Mount Bromo is an active volcano in East Java – it is set within some of the most otherworldly landscapes I’ve seen. Technically, the vast area below the crater is called the Sand Sea (what a cool name) but it looks more like the landscape from an alien movie. Getting here wasn’t all fun and games though!
The journey to Cemoro Lewang – the last town before the volcano, entailed a 9 hour train ride from Yogyakarta. This meant a 5am start to the day and catching an Uber Moto (scooter) to the train station. Riding on the back of a scooter with a backpack and a daypack is a little hairy but I got to the station in one piece (for only R6!). The 9 following hours on the train weren’t fun – I was squeezed on a bench seat opposite a woman and her baby and literally could not move! Our knees were touching each others the entire time! Weirdly, business class and economy class train tickets tend to be similarly priced so if you catch a train here, try to avoid the no leg room economy! Be warned, however – this is Indonesian Railways, not Emirates, so manage your expectations accordingly when it comes to ‘business’ class.
Eventually, I got to Probollingo – the town from which you need to catch a mini bus to Cemoro Lewang. Corruption and bribery is rife with the taxi and bus drivers here, each trying to make a quick buck by lying to you about available buses, charging you ridiculous prices and wanting payment before you have even arrived at your destination. Exercise proper caution here – everyone will try to rip you off.
I paired up with 7 other backpackers I’d met at the train station and we exercised our ‘power of numbers’ to eventually get a bus to Cemoro Lewang after being told the bus will only leave when it was full. Bearing in mind, we were the last train for the day, there wouldn’t have been any other tourists arriving to fill up the sodding bus.
The bus ride was a shocker – winding, steep, country roads in disrepair in the dark of night, in the rain with a maniac driver – not cool. Thankfully, we arrived in one piece and crashed almost instantly upon arrival. 12 hours to go less than 300kms!
The next morning was an early one in order to attempt and see the sunrise over Bromo. This entailed a 1 hour hike along a very clear road/path to the viewing area – don’t believe everything you read on TripAdvisor – it’s hardly a challenging walk – you’ll be just fine!
Being in Java at the end of the rainy season meant luck wasn’t on our side and we never saw much of a sunrise. Fortunately though, the weather made a good recovery for the rest of the day which made exploring the crater and the Sand Sea incredible.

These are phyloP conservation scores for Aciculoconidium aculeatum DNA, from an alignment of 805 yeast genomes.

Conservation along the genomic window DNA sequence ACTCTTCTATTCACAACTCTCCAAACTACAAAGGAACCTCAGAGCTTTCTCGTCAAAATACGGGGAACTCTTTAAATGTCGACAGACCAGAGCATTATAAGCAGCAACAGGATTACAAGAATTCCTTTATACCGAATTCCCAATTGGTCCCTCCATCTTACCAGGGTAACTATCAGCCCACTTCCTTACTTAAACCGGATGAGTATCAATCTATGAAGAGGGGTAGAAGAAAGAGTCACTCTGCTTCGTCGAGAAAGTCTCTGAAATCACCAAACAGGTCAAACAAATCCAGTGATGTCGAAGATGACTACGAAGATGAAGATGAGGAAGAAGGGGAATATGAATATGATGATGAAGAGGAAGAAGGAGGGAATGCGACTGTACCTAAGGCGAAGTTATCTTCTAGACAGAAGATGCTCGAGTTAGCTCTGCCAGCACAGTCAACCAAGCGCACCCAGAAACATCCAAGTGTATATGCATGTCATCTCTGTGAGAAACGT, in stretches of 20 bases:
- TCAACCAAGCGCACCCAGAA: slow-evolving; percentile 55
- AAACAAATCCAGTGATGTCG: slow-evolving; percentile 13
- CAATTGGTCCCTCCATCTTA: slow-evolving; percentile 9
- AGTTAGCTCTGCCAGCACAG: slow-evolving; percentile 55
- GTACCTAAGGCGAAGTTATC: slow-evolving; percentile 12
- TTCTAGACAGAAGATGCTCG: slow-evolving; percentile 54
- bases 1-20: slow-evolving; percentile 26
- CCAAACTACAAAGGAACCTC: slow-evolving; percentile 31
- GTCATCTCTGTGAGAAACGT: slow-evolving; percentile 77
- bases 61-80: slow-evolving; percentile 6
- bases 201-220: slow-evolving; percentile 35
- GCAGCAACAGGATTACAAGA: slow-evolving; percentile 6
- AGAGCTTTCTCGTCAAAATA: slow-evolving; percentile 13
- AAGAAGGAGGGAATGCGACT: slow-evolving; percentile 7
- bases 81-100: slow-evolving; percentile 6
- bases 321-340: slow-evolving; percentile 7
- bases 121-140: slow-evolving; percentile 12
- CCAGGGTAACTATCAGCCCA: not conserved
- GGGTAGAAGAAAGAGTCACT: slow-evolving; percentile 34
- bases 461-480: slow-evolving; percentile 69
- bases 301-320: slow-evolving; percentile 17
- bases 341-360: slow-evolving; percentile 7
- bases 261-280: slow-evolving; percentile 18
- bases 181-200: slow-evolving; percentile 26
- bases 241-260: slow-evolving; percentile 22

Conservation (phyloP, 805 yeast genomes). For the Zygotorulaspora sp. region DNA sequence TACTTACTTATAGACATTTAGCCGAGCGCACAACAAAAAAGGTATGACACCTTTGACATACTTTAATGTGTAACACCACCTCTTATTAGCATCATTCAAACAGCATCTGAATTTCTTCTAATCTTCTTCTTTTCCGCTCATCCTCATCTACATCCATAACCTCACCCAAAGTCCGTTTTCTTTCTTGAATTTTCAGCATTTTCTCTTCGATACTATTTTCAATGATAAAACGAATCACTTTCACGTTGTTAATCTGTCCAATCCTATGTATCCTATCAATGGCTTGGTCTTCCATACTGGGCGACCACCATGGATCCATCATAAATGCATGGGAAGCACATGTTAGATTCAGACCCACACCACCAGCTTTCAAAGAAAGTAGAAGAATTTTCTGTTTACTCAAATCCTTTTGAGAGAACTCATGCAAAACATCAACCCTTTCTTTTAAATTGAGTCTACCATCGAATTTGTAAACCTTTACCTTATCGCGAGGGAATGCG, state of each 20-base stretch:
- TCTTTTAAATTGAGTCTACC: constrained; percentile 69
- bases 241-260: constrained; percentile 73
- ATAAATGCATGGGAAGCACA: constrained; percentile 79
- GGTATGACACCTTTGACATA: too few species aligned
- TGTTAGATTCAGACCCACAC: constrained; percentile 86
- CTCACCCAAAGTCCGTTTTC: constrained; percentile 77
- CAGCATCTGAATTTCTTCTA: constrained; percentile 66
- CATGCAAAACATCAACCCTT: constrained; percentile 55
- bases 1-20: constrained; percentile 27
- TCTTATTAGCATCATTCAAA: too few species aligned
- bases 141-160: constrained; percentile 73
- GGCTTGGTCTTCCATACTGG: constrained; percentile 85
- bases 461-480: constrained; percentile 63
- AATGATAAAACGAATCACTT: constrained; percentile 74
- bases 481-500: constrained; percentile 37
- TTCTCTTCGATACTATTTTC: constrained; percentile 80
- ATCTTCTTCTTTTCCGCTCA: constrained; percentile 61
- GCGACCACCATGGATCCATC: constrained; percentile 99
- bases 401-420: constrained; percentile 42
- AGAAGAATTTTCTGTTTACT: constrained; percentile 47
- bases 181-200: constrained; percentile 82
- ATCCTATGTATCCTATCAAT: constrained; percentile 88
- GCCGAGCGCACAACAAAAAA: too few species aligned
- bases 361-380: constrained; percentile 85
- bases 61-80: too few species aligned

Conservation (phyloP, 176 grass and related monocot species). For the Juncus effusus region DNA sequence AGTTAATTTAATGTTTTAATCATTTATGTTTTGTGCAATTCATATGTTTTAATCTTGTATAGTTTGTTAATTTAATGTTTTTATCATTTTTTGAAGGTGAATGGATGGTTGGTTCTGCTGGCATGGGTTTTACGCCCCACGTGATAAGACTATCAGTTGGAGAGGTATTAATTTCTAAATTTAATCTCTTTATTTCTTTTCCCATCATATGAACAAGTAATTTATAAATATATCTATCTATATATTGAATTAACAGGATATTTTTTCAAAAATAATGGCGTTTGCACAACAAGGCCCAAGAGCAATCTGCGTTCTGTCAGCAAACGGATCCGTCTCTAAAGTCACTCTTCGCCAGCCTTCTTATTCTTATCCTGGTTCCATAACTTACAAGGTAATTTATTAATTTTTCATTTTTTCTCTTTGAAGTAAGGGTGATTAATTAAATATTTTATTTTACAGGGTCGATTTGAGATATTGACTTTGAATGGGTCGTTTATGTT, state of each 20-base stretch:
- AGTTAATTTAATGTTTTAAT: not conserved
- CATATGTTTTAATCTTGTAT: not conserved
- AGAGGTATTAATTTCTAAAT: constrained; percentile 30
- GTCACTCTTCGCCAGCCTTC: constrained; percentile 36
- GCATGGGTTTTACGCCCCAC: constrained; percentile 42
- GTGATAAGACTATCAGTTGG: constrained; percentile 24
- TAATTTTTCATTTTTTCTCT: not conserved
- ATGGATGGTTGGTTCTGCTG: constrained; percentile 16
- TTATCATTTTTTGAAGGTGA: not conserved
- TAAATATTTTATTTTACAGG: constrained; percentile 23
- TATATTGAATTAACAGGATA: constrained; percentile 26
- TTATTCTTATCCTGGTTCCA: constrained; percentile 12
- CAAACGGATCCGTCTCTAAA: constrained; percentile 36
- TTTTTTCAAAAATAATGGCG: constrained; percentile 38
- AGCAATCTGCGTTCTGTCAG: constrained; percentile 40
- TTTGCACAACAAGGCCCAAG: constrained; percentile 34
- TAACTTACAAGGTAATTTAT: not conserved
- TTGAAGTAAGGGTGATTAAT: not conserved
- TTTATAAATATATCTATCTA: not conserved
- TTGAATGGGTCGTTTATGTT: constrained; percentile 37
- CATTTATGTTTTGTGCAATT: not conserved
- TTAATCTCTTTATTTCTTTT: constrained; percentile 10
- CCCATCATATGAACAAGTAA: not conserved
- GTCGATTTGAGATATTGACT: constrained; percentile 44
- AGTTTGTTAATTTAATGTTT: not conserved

If you are heading to Bromo – there is an unofficial free ‘sneaky’ way into the national park that will save you from paying the 220,000 Rupiah entrance fee. Ask around (or ask me) and I’ll give you details. It effectively means walking down a donkey trail which is easy enough. It also means you walk right across the gigantic Sand Sea which is stark, baron, desolate and stunning. I love these flat, sandy, smooth sand landscapes. It’s like a scene from the Mad Max movies.
Having eventually crossed the gigantic Sand Sea and jumping over ravines and cracks in the earth, we climbed the million stairs to the edge of the crater. The sound hits you before you see it and it is just something else.
When you cast your eyes into the abyss, coupled with the violent sound, pungent sulphurous fumes and strong wind, you realise just how monumentally powerful this volcano is. What makes it more incredible is this thing is part of our earth and is capable of such extreme destruction. I was just blown away. My mouth hung open in wonderment. Chatting to an English couple I met at Bromo afterwards, we all agreed that the moment of seeing the crater for the first time is easily one of the most incredible things we have all experienced!
Having seen everything that was on offer in the national park, we made our way back to Cemoro Lawang, a village best described as a tourist outpost. The next day would see us getting to the eastern most tip of Java, a town called Banyuwangi, from which I’d explore the Ijen Plateau.
Cheers for now.